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REVIEW: 'The Way Way Back' Successfully Captures the Essence of Youth

This coming of age film manages to capture the incapturable: what it's like to be young, the simple joys of summer, and the awkwardness that is your first crush.

By: Jake Horowitz
Published: July 4th, 2013 in Culture » Film » Reviews
The Way Way Back

Summer is intangible, youth is fleeting, and the memories of both fade almost as quick as they came. But hey, that's a little depressing for a movie review so let me back up a little.

The Way Way Back, written and directed by Jim Rash and Nat Faxon, is this summer's newest coming of age film that attempts to capture the incapturable. That is, what it's like to be young, the simple joys of summer, and the awkwardness that is your first crush. While many coming of age movies try to capture the essence of these things and fail, The Way Way Back is different in that it not only succeeds, it’s exceptionally funny as well.

The Way Way Back follows teenager Duncan, played by The Killing's Liam James, who goes to a beach town to live with his mother (Toni Collette) and her not-so-nice boyfriend (Steve Carell) for the summer. While the two of them essentially forget that he exists and go off to drink and get stoned all day, Duncan finds refuge at a local water park where he becomes friends with its manager, Owen (Sam Rockwell).

The Way Way Back succeeds right off the bat by effectively depicting Summer in the way we all nostalgically picture it in our minds, almost making it a character unto itself a la Woody Allen and New York City. Roasting marshmallows, playing board games, drinking lemonade, and going to water parks. Though we might not do these things very often (or ever) they're all a part of our collective memory of Summer and they immediately evoke a feeling in us that very few movies are able to replicate. It helps that this movie is being released right at the beginning of the season, sure, but directors Rash and Faxon have still managed to create a sense of longing in all of us for that perfect Summer.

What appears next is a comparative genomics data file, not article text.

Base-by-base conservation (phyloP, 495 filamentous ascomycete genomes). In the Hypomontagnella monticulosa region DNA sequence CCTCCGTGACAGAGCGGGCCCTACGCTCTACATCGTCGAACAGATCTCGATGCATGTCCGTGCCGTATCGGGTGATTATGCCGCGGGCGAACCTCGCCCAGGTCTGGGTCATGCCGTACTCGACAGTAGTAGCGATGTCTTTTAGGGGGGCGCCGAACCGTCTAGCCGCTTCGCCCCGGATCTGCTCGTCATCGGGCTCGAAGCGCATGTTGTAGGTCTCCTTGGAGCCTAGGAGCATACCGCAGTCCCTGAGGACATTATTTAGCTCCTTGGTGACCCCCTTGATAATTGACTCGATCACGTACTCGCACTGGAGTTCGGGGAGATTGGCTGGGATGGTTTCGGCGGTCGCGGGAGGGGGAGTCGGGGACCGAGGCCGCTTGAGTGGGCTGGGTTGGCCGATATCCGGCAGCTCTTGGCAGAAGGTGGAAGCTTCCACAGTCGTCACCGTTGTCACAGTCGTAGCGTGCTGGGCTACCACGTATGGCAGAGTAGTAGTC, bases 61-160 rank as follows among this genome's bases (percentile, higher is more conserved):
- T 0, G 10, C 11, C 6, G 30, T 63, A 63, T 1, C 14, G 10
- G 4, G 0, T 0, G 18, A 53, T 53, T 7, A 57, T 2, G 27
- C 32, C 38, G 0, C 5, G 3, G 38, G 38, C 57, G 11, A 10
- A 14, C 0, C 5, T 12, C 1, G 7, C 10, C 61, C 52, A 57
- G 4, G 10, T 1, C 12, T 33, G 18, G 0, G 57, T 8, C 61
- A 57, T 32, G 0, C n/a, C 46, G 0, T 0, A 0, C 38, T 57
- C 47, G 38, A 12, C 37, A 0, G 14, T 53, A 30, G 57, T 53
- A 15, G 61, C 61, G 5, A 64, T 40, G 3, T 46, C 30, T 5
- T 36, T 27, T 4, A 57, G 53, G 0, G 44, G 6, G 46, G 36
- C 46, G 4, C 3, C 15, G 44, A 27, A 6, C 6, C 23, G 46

Although, that's not to say that Duncan is having the perfect Summer. In fact, he's having quite a terrible Summer and Liam James is still the master of playing miserable since his time on The Killing. James does great work here and helps us really feel for Duncan who is constantly left out, embarrassed, and outright bullied by the people around him. Thanks to the solid script, direction, and performance by James, The Way Way Back also captures the awkwardness of youth and shows a side to the coming of age story that many movies leave out; it's not all fun and games.

So within the first 20 minutes of The Way Way Back we're treated to a perfectly crafted representation of Summer and a flawless depiction of what it's like to be a teenager, but that's only where the movie really starts to get going. Once Duncan gets to the water park and meets Sam Rockwell's Owen, The Way Way Back transforms from a nostalgic coming of age film to a nostalgic coming of age comedy.

Rockwell, who has never had a bad performance in his life, is at the top of his game here as the childish and immature Water Wizz manager. When he's not with his seemingly on-again off-again girlfriend, played by Maya Rudolph, he is cracking jokes at a rate not heard since Superbad and making Duncan feel as if this is the only place that he belongs. Rockwell manages to put a spin on the coming of age mentor role here and be the wise-cracking yet still literally wise guy that pushes Duncan to come out of his shell and finally have a good time. He's fast, he's witty, he's nuanced, and he's all the other verbs that can be used to describe one of the greatest working actors today.

In the end, The Way Way Back does everything it attempts to do perfectly without a single misstep. Though the coming of age drama has become a bit bloated lately and many films seem to think that the only way to depict teenage life is with drama, drama, and more drama, The Way Way Back proves that you can still have a meaningful and personal film without cutting back on the comedy, imagery, and nostalgia that makes all of us wish it could stay Summer forever.

Related articles: The Way Way Back, Coming of Age, Comedy, Summer, Youth, Teenager, Jim Rash, Nat Faxon, The Killing, Steve Carell, Toni Collette, Liam James, Sam Rockwell
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